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For many advanced computer users, Dropbox is the premiere cloud-based storage and sharing document service. It has replaced the Documents folder on my Mac, and is the primary way I sync files between my devices. Similar and equally useful free services include Google Drive and Box.com.
We’ve already covered some awesome uses for Dropbox, including How to Run Multiple Dropbox Accounts Simultaneously [Mac], how to send send files to your Dropbox without using Dropbox, how to upload files faster and easier with Dropbox, and even how to host a WordPress blog on your Dropbox account. The following are a handful of other ideas for new and maybe more experienced users of Dropbox.
Get Your Group Dropboxed
If you happen to be the only one on your committee, team, or in your family using Dropbox, then definitely get them on board with a free account. Explain to them what Dropbox is and let them know you’ll be sending out invites to set up an account on their computer. For each user that registers with your invite, you get 500MB more space, up to 16GB.
Just log in to your Dropbox account and click “Get free space!“, followed by “Refer a friend to Dropbox.”
When your group is on board with Dropbox, you can set up a folder that everyone can access and sync to, and they won’t be able to see or access your other Dropbox folders. It’s like having your own in-house file server.
Quickly Link To Any Dropbox File
When you need to share any file in your Dropbox account, simply right- or Control-click on the file, and select “Get Link.” You can share that link with anyone, even if they don’t have a Dropbox account. They will not get access to your other Dropbox folders and files, just the one you share a link to. If you want to share a bundle of files, just save and combine them into a zip folder, add the zip file to your Dropbox account, and get the link for it.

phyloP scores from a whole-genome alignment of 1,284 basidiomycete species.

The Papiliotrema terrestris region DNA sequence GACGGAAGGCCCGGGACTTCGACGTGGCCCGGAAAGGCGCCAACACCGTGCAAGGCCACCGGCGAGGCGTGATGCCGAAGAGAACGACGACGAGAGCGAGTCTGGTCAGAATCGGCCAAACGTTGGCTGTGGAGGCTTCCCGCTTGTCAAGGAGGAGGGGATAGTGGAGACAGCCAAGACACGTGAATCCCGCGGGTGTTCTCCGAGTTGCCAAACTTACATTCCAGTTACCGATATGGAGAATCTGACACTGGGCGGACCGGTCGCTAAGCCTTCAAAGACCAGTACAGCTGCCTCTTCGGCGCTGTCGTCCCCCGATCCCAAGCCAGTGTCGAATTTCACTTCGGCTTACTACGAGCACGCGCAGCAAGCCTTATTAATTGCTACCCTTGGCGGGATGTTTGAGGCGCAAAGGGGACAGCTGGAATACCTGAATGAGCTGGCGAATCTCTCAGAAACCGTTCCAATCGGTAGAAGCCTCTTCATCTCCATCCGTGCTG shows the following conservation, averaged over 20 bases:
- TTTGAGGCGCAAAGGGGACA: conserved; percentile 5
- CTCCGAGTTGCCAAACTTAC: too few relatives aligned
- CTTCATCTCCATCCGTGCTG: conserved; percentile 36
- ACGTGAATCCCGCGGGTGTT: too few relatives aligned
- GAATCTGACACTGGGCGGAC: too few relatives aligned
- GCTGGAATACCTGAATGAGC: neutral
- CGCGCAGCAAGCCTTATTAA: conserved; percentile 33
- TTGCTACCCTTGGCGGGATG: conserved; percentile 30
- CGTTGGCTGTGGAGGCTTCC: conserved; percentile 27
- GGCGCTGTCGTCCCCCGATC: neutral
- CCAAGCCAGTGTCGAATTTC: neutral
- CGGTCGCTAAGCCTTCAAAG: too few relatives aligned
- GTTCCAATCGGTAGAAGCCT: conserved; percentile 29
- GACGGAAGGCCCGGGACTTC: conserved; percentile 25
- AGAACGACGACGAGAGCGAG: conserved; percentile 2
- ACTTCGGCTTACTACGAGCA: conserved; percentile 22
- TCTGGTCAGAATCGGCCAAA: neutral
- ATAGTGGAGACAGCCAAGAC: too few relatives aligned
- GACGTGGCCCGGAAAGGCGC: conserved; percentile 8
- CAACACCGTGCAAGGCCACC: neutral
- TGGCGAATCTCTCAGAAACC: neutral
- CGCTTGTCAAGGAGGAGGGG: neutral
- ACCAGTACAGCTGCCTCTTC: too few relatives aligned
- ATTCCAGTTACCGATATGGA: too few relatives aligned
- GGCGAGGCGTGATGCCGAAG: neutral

Similarly, you can share a link to the special Public folder of your Dropbox, which make its contents available to anyone who has that link or access to your Public folder.
Automatically Upload iOS Photos To Dropbox
Now when you install Dropbox to your iPhone or Android device, you can select to have it upload all existing and/or new photos on your mobile device to a special Camera Uploads folder in your Dropbox account. This upload process takes place each time you launch the Dropbox app on your device. It will even remember which image and video files have already been uploaded and skip them. This is another great way to have an instant backup of your mobile photos.
Instant Photo Gallery
Speaking of photos, Dropbox also offers a way to create a gallery of selected photos from your account. Upload the photos you want to share to the special Photos folder in your Dropbox account. Get and share the link to the folder, and those photos can be viewed online in a Gallery format.
Offline Access To Dropbox Documents
If you’re like me, you probably have added Dropbox to all your other computers and mobile devices. But you might not know that you can also designate particular files for offline viewing. Simply open the document in Dropbox on your mobile device and select the star icon in the menu bar.